Hot news over the past couple days reports that over 2 million accounts have been hijacked from Facebook, Google, LinkedIn and others. Read the report HERE. While the 2 million number is huge, this is not the first reported hack of this type. Adobe had their own network compromised earlier this year and the number of affected accounts continues to rise.
When Adobe finally realized their network had been compromised and usernames, passwords, and credit card information stolen, they started sending out emails to those customers potentially affected. In the recent report affecting Facebook and others, Facebook has suggested that it's not their fault and they are under no obligation to report anything to their customers. The latest breach rests solely on the customer whose computer has been infected with Malware that sends account information across the Internet to a botnet.
So, if a company like Facebook will not notify its customers, how is a customer to figure out if their account was one of the reported 2 million?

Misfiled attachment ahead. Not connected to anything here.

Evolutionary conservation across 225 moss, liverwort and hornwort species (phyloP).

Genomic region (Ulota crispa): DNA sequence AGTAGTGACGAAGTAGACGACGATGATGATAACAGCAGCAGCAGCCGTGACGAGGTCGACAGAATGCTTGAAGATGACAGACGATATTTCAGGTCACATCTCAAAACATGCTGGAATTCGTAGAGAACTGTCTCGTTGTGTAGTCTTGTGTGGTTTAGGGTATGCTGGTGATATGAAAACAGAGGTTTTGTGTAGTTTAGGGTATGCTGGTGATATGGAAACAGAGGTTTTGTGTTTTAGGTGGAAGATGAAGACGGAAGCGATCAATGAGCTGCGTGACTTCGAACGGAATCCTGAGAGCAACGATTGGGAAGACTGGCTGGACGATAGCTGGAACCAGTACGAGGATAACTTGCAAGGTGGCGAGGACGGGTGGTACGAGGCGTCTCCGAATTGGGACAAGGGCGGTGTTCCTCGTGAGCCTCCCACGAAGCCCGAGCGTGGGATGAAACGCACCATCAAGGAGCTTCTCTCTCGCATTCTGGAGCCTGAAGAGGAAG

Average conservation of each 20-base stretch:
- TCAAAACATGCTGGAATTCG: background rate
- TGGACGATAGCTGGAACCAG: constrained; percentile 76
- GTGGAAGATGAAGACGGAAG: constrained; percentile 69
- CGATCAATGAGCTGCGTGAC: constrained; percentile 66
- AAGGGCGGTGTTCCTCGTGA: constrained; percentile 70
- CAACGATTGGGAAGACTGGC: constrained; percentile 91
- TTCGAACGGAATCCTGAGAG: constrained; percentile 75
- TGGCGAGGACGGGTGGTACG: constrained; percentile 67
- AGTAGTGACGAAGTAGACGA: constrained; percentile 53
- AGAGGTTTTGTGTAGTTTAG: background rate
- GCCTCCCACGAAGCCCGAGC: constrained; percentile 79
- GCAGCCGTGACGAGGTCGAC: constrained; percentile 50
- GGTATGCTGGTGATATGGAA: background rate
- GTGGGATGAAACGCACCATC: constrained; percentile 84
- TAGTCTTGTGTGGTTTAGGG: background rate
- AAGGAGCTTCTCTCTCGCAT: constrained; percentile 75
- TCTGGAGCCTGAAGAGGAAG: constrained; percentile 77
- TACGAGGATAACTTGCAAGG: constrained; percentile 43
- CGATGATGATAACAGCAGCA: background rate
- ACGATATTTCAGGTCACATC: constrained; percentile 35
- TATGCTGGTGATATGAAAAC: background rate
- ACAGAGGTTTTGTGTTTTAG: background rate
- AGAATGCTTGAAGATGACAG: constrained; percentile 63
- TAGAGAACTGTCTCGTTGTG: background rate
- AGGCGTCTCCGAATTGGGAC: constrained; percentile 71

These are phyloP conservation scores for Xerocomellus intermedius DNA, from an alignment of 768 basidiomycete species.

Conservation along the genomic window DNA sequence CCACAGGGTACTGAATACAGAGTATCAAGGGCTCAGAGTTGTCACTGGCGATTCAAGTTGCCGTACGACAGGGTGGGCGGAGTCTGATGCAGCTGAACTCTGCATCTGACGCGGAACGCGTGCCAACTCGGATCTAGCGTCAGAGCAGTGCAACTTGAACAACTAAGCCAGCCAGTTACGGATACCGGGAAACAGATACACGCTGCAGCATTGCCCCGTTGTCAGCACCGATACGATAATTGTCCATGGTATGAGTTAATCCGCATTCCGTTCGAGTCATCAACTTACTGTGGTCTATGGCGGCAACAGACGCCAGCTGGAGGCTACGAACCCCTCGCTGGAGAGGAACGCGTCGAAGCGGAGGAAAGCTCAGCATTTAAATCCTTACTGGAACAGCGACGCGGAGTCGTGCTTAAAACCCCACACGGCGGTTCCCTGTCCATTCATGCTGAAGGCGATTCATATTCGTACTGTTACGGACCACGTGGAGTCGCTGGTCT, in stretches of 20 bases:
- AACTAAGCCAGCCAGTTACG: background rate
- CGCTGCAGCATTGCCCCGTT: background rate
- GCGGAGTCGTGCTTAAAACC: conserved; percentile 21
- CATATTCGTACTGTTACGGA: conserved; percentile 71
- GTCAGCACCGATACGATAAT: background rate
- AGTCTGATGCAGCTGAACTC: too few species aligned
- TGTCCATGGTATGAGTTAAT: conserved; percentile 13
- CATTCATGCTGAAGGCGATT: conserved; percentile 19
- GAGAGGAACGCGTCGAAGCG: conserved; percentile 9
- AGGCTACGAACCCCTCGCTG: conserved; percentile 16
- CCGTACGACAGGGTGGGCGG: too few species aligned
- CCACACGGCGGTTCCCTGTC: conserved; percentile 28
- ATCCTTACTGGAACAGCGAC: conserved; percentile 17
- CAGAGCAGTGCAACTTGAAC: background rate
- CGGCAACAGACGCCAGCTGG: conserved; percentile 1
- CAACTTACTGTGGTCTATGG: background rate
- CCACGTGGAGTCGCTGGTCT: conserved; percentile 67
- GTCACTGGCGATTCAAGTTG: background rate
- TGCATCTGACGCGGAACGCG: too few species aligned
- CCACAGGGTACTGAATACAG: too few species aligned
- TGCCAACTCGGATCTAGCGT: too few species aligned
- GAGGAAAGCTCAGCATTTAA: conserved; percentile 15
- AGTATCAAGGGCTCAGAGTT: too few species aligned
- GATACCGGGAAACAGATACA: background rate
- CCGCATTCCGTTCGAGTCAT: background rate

A new project by Troy Hunt, a Microsoft MVP, utilizes Windows Azure Table Storage to store and query over 154 million email addresses that have been determined to be 'pwned' online. The service, called ';--have I been pwned?, provides a simple interface where a visitor enters a known email address and the service will verify whether or not the account has been compromised. And, not only that, it will show the visitor exactly which reported breach the account was included in. Pretty neat.
The data that is stored for the site is all from publicly available information, just consolidated. Also, no passwords are stored at the site and there is no logging of activity.
You can find the service at this link: http://haveibeenpwned.com/
I did a search for all of my known email addresses, and found that only one had been compromised and it was the Adobe breach that caught it.
Here's an example of checking my Penton.com email address to find that account is safe.
And, here's an example of my myITforum.com email address showing where Adobe completely let me down (as always). Of course, I knew about this one already, thanks to Adobe's email warning a couple months back, but it's still good to see that the service is accurate.